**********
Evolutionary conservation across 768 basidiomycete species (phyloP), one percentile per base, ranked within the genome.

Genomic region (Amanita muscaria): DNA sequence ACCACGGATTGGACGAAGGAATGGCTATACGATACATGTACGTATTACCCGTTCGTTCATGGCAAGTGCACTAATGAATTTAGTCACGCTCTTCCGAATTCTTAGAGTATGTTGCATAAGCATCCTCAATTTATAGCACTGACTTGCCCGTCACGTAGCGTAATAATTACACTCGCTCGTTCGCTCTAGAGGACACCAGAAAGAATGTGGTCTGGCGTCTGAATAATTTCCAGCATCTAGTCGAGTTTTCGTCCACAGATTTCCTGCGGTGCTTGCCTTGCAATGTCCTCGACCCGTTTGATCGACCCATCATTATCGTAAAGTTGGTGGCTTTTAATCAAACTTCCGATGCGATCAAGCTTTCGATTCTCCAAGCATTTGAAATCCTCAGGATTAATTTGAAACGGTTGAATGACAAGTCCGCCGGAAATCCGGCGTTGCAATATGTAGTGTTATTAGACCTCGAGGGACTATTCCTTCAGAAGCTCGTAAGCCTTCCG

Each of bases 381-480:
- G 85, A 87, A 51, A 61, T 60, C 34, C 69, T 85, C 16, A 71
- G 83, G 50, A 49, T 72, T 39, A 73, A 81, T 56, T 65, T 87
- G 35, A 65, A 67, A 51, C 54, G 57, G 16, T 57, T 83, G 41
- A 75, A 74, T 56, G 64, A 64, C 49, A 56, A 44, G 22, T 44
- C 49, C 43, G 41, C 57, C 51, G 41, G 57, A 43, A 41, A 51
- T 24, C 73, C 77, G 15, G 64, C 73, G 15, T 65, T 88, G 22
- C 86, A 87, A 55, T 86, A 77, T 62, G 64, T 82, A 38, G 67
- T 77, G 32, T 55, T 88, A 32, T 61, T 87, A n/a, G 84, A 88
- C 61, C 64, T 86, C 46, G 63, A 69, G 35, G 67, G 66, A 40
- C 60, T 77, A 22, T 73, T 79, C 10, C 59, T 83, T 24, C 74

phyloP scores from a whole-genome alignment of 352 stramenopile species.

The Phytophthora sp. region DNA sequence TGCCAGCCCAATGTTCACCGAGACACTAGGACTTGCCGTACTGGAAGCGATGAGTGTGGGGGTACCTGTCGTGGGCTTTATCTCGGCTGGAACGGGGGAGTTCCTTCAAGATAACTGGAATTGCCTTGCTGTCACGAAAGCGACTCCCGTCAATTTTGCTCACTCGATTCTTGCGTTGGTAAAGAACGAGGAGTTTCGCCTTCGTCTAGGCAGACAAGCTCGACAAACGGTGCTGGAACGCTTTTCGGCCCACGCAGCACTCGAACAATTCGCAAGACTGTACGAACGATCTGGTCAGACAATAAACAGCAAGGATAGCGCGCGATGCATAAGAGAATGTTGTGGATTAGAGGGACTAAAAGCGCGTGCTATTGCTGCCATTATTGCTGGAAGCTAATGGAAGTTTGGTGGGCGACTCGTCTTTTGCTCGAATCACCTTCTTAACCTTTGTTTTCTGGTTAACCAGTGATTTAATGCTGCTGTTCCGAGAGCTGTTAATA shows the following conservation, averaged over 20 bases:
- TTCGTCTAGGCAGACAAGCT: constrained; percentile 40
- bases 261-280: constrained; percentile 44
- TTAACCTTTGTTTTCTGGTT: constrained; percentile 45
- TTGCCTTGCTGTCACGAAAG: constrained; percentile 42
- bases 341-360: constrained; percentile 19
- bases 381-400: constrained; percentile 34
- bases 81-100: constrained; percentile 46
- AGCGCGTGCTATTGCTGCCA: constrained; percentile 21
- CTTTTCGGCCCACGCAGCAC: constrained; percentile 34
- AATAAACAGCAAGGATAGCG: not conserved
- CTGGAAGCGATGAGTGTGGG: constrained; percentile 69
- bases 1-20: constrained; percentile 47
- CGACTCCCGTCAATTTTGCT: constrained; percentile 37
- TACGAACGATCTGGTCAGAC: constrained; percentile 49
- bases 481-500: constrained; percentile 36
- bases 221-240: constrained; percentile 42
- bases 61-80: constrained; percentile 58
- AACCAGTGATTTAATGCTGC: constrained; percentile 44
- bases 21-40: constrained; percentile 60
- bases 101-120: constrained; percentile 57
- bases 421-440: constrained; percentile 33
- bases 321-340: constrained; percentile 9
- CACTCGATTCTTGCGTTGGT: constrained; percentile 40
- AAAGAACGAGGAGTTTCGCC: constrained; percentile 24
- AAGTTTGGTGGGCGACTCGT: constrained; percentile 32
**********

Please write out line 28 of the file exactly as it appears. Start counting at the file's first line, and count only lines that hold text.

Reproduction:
- CGACTCCCGTCAATTTTGCT: constrained; percentile 37